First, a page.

Says NASBO: “More and more states are moving beyond recession induced declines, but spending growth is below average in fiscal 2015, as it has been throughout the economic recovery.”
Not to mention hourly earnings fell by five cents, to $24.57, a decline of 0.2%.
Still, some employment growth is better than none at all.
Updated with earnings data.
You have a lot of demands on your money—and not a lot of it. Here's what to do first.
The most financially challenging state of life is not retirement, it is early career.
That’s the time when your salary is still probably low, but you have the longest list of expenses: career clothes, cell phone bills, your first home furnishings, cars, weddings, rent—need I go on? You probably don’t have enough money to pay for all of that at once, unless your parents have set you up very well or you are a junior investment banker.
The rest of us have to make choices with our limited “discretionary” income. Here is a rough priorities list for newbies who have shopping lists that are bigger than their bank accounts.
First, feed the 401(k) to the match, not the max. If your employer matches your contributions, make sure that your paycheck withdrawals are high enough to capture the entire company match. That is free money. If you have enough money to contribute more to your 401(k), that is a good thing to do, but only if you’re able to cover other key expenses.
Invest in items that will improve your lifetime earning power. A good interview suit. An advanced degree. The right electronic devices and services for the serious job hunt.
Pay off credit card balances. Chasing those “balance due” notices every month will kill just about any other financial goal you have. If you’re carrying significant credit card balances, abandon all other extra savings and spending until you’ve paid them off, in chunks as large as possible.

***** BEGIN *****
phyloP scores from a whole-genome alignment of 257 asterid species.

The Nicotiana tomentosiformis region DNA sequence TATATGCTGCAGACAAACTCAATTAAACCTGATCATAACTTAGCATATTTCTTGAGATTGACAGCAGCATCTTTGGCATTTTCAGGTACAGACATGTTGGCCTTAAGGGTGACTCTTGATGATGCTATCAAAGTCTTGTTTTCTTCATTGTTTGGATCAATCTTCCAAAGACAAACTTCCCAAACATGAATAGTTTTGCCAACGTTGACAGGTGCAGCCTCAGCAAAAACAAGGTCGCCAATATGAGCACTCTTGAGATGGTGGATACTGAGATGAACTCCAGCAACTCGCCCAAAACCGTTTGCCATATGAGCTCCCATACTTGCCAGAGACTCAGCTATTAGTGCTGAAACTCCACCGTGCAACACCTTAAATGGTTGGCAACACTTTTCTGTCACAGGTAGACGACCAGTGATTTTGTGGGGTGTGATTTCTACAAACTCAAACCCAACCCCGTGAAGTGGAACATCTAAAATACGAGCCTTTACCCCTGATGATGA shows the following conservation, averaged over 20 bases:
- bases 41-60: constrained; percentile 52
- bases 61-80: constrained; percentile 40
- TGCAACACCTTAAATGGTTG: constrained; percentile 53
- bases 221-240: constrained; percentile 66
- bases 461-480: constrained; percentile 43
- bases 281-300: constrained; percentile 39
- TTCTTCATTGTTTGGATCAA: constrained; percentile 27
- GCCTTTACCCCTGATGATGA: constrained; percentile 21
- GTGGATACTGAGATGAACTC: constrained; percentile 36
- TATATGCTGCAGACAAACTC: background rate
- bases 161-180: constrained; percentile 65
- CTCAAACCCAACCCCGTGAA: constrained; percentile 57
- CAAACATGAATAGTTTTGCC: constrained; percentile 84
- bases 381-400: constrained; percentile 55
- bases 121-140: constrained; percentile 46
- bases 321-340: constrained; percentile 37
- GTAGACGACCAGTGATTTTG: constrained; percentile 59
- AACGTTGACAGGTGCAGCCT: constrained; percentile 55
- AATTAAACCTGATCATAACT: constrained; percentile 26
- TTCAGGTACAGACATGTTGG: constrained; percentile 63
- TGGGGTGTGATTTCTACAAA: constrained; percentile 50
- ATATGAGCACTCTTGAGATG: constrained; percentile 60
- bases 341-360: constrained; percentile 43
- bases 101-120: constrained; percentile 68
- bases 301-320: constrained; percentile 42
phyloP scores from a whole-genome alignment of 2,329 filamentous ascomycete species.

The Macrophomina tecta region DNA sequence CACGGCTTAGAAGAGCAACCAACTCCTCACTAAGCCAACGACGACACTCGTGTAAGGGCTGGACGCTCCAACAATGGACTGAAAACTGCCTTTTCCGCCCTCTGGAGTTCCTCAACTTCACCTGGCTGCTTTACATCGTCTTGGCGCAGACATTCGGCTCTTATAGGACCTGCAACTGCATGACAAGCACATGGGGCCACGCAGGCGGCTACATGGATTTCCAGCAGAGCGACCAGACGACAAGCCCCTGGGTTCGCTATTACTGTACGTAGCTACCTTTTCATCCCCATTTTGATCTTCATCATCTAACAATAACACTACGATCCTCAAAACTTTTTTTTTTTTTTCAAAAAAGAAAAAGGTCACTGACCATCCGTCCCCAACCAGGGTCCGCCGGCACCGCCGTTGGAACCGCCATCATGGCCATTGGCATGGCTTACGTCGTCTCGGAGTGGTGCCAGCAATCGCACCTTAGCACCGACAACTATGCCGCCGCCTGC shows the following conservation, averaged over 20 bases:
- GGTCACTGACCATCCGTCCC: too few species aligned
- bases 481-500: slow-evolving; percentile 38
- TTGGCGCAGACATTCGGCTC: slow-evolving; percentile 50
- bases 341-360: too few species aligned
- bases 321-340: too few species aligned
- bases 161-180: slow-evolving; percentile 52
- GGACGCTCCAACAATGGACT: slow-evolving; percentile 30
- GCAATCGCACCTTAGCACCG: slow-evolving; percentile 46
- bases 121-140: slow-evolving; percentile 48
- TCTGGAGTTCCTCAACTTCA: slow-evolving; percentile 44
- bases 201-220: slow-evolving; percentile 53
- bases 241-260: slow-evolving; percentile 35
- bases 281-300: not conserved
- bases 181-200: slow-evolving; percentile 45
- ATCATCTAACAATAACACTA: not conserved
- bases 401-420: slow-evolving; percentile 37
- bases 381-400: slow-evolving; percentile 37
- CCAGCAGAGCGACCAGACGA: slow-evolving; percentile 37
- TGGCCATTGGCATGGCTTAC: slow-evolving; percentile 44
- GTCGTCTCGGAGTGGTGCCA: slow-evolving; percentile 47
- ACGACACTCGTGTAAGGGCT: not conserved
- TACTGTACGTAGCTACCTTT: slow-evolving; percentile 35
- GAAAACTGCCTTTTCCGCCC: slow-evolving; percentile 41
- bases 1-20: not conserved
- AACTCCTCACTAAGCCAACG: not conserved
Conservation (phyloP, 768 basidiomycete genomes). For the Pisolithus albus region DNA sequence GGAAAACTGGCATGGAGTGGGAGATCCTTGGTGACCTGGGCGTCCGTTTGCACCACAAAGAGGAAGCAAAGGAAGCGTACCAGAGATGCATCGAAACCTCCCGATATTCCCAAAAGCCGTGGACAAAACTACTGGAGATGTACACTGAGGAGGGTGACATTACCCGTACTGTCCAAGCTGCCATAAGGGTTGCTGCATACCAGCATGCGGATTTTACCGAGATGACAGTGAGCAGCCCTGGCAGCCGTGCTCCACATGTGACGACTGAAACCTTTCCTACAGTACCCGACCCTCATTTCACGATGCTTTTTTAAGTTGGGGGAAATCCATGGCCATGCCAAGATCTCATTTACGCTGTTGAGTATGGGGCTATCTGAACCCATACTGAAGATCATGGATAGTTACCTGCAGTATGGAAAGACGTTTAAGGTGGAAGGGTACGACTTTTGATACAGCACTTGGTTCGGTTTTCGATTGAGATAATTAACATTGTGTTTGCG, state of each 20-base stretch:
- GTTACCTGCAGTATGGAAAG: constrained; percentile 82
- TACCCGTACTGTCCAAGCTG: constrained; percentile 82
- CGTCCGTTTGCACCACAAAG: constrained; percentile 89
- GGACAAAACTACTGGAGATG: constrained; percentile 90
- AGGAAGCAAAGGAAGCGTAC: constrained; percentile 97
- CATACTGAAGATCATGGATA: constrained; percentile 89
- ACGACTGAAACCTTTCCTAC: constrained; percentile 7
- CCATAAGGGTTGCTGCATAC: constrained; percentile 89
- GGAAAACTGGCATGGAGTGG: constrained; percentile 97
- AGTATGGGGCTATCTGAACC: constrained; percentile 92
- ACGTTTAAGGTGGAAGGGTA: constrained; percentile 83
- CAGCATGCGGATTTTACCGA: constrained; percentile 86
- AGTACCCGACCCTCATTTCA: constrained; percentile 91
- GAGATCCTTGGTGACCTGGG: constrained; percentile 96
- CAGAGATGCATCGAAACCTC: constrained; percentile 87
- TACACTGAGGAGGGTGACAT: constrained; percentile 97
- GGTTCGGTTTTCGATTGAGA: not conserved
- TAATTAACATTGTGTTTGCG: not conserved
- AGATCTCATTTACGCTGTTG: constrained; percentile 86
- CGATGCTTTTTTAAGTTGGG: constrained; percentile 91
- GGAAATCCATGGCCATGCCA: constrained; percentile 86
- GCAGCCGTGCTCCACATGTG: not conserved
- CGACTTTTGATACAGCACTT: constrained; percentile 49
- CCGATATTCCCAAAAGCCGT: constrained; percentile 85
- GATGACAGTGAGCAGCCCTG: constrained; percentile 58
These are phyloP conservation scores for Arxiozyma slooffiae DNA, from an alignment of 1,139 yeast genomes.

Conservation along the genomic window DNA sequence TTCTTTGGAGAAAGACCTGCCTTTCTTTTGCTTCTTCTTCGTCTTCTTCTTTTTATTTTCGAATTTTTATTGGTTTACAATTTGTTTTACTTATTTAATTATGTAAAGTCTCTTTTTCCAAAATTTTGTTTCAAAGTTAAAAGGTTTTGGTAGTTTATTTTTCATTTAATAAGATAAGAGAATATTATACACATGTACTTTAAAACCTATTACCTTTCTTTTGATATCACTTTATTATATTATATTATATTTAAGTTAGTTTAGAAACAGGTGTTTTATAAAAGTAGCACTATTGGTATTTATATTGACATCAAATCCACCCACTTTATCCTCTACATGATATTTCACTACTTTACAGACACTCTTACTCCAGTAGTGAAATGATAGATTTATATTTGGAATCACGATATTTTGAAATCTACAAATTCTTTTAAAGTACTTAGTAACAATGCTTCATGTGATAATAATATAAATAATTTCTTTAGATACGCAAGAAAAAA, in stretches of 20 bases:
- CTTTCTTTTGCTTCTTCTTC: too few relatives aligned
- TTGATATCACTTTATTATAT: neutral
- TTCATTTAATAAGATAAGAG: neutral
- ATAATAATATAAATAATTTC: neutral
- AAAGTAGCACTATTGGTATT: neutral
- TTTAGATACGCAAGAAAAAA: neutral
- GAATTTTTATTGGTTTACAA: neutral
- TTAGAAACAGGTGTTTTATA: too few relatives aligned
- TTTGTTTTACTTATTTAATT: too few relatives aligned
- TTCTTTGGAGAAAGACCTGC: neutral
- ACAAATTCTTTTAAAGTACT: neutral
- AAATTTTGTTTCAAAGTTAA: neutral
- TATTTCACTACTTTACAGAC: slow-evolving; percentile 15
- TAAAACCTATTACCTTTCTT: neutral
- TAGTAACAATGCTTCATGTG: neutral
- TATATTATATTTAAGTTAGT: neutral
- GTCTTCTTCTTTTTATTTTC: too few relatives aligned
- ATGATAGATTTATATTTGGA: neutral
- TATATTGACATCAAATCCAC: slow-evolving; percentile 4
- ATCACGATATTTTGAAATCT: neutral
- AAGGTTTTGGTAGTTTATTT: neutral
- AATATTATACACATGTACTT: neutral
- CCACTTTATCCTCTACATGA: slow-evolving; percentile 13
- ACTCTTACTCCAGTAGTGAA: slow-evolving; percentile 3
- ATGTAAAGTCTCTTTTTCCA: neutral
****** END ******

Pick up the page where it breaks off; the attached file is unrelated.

Put money into a Roth individual retirement account. The younger you are and the lower your tax bracket, the better this works out for you. Money goes in on an after-tax basis and comes out tax-free in retirement. You can withdraw your own contributions tax-free whenever you want. Once the account has been in existence for five years, you can pull an additional $10,000 out, tax-free, to buy a home. It’s nice to have a Roth, and the younger you start it the better.
Save for a home down payment. Homeownership is still a smart way to build equity over a lifetime. New guidelines will once again make mortgages available to people who make downpayments as low as 3%. Even though interest rates are still at unrewarding lows, it’s good to amass these earmarked funds in a savings or money market account.
Pay down high-interest student loans. If you had private loans with interest rates over 8%, find out whether you can refinance them at a lower rate. If not, consider paying extra principal to burn that costly debt more quickly. Don’t race to pay off lower-interest student loans; the interest on them may be tax deductible, and there are better places to put extra cash.
Buy experiences, not things. Still have some money left? Fly across the country to attend your college roommate’s wedding. Take road trips with friends. Spend money to join a sports team, theater group, or fantasy football league. Focus your finances on making memories, not acquiring things—academic research holds that you get more happiness for the dollar by doing that, and you’ll probably be moving soon anyway.
Buy a couch. For now, make this the bottom of your list. Sure, everyone needs a place to sit, but there’s nothing wrong with living like a student just a little bit longer. If you defer expensive things for a few years while you put money towards all the higher priorities on this list, you’ll be sitting pretty in the future.
UPDATE: This story has been updated to clarify that Roth IRA holders can withdraw their own contributions at any time and do not have to wait until the account is five years old.